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Community inspiration celebrated


It was the icing on a patiently and carefully constructed cake when the West Otago Health Trust won the supreme award at the 2015 National Trustpower Community Awards last month. South Otago reporter Samuel White takes a look how Tapanui, population 2300, stepped up to raise millions of dollars and why it needed a medical centre anyway.

The West Otago Health Trust has been recognised for its inspiring work in galvanising a community to raise almost $4million for a medical centre in Tapanui.

It is the first time in the Trustpower Community Awards' 22-year history a group from the Clutha district has won a national supreme award.

It is, by all accounts, well deserved.

community-inspirationPlans to build a medical centre in the small West Otago town started when health reforms led to the closure of the 82-year-old Tapanui Hospital in 1994.

Like many isolated rural communities, dwindling population and increasing costs, combined with reduced funding, contributed to the closure.

While the sole doctor, Peter Snow, was able to continue his practice at a medical centre in the town, the building was small, and ultimately could not cater for demand.

The West Otago Health Trust was formed to look into a more substantial replacement for the hospital.

Gore, the nearest medical centre, was often booked out and there were few other options for West Otago residents.

It was also recognised that a rest-home was required in the area.

In 2008 plans were made for an "integrated'' health-care centre, which would include aged care, on the Tapanui Hospital site.

The Government had given the land and buildings of the former hospital to the trust.

West Otago ward councillor Michele Kennedy, who was on the fundraising committee, said West Otago people had always fought for anything they had wanted and built their own facilities, including the swimming pool and the community centre.

Much of the work to raise the $3.68million needed was driven by strong leadership from the trust, particularly fundraising committee chairwoman Annalie Downie.

It was not her idea, Mrs Downie said, but somehow she ended up in charge of fundraising.

The key had been including the whole community, so there was a sense of ownership in the fundraising and the final outcome.

There was never any doubt the committee would raise the money.

"Everyone stepped up and everyone had their job.''

Fundraisers included book sales, pine-cone collecting, livestock sales and a beerfest.

In all, there were more than 80 fundraising events which brought in more than $500,000.

The amount of money donated alone by West Otago residents or associates topped $1 million.

As well as money, people donated labour, assets and time.

"There were often moments when you were least expecting to get over the line with something and someone's generosity would come through and overwhelm you.''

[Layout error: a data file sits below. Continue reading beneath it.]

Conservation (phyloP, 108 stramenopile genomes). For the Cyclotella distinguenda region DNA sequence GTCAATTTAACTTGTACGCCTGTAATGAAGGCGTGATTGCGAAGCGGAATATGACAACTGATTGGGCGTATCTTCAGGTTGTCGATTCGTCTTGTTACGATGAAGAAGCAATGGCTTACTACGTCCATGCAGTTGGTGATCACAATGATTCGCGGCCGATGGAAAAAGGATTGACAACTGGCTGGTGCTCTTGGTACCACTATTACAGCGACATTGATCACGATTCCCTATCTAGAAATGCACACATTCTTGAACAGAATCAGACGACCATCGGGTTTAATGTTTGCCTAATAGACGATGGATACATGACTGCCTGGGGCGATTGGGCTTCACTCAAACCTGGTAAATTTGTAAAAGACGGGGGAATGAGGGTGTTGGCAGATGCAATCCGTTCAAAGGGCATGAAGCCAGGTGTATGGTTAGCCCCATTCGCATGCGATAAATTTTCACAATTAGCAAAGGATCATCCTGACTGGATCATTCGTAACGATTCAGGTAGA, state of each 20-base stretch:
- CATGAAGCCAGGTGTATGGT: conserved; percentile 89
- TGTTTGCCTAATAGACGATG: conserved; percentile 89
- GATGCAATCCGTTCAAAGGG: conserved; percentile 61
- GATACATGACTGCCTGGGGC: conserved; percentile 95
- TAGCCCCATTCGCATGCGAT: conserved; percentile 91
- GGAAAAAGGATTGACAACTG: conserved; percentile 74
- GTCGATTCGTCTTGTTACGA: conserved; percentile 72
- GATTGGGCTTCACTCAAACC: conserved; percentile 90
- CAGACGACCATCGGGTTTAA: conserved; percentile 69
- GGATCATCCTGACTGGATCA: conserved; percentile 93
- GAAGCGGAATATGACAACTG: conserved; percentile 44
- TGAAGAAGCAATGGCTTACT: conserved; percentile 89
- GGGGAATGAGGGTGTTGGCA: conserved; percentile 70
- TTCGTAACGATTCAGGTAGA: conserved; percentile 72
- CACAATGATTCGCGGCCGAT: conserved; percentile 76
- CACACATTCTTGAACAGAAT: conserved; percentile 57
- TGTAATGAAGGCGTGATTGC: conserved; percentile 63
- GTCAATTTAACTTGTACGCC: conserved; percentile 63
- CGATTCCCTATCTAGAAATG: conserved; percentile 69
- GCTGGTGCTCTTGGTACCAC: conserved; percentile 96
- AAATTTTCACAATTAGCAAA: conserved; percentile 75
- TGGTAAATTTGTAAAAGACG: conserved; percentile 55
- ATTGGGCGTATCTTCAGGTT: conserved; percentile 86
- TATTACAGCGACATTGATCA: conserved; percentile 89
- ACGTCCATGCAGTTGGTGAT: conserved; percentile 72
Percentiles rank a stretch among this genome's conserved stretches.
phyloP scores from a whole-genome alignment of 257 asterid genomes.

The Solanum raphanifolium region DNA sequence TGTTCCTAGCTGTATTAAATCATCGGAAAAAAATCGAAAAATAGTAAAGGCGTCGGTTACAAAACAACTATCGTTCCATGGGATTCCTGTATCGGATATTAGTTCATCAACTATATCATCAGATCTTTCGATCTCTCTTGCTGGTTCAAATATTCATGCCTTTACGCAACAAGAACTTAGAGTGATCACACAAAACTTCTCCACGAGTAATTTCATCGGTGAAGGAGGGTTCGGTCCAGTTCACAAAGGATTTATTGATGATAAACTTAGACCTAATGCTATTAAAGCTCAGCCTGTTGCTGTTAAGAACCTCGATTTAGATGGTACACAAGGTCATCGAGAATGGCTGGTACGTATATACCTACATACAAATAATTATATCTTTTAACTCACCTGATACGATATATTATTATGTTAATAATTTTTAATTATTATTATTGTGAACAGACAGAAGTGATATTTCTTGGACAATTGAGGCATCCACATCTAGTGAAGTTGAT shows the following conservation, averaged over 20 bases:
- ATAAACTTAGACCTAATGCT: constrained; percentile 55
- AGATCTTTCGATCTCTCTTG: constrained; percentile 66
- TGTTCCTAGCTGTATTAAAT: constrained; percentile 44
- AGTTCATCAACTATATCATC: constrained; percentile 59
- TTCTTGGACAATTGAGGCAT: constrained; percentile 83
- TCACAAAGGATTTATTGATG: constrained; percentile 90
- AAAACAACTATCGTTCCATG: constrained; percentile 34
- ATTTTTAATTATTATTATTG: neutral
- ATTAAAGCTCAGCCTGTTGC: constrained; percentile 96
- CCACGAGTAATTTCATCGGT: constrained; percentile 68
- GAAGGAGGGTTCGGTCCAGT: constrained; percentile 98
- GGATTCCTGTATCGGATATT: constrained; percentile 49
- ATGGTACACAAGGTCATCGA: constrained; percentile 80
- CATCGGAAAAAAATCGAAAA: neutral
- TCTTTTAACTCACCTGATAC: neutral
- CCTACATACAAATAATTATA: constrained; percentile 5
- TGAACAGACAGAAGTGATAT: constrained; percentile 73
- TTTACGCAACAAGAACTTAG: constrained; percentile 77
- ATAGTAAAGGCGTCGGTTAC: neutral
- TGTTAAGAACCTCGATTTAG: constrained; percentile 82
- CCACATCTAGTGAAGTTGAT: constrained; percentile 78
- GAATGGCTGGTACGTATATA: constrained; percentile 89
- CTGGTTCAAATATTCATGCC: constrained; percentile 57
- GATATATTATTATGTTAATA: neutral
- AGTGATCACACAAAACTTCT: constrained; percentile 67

Now, the West Otago Health Trust owns the complex, including the recently opened aged-care facility, Ribbonwood, the single-doctor medical centre, which is supported by a team of nurses, and a training centre for nurses and doctors.

Trust chairman Allister Body said Tapanui was unique in being able to give student nurses an opportunity to experience a variety of different medical problems in a rural environment.

It was important to make sure nurses were well-trained, he said.

"With a sole GP practice, you can't rely on the fact the GP is always going to be there, so your nurses have to be working to the top end of their scope.''

One of the permanent nursing staff, Gina Mills, was a candidate to become the nurse-practitioner at West Otago Health, working alongside the GP, Dr Fons Captijn.

Trust chairwoman Marianne Parks said the trust really operated as "the landlord'', while West Otago Health Ltd ran the day-to-day business, managing contracts with health providers, the community nursing programme and the rest-home, where seven residents lived.

As a non-profit organisation, the trust relied on the continued support of the community and use of its facilities.

Mrs Kennedy said it was a given that the community would maintain its spirit and be happy to get in behind anything needed.

"We are a tight-knit community and have always been.''

She said there might have been doubt at times but now that everyone could see what was available, any negativity was forgotten.

A helicopter pad was an enormous boost to the area, Mrs Kennedy said.

Without the emergency helicopter, many patients would not be alive, she said.

"But they are here to tell their story ... Things like that are very vital.''

Having a medical centre within a five-minute drive saved hours of travel not only for medical services but also for those using and visiting the rest-home.

"It's a home ... it's where they're living in,'' Mrs Kennedy said.

"When you've lived in an area all your life, you really don't want to spend your last couple of years having left your area altogether.''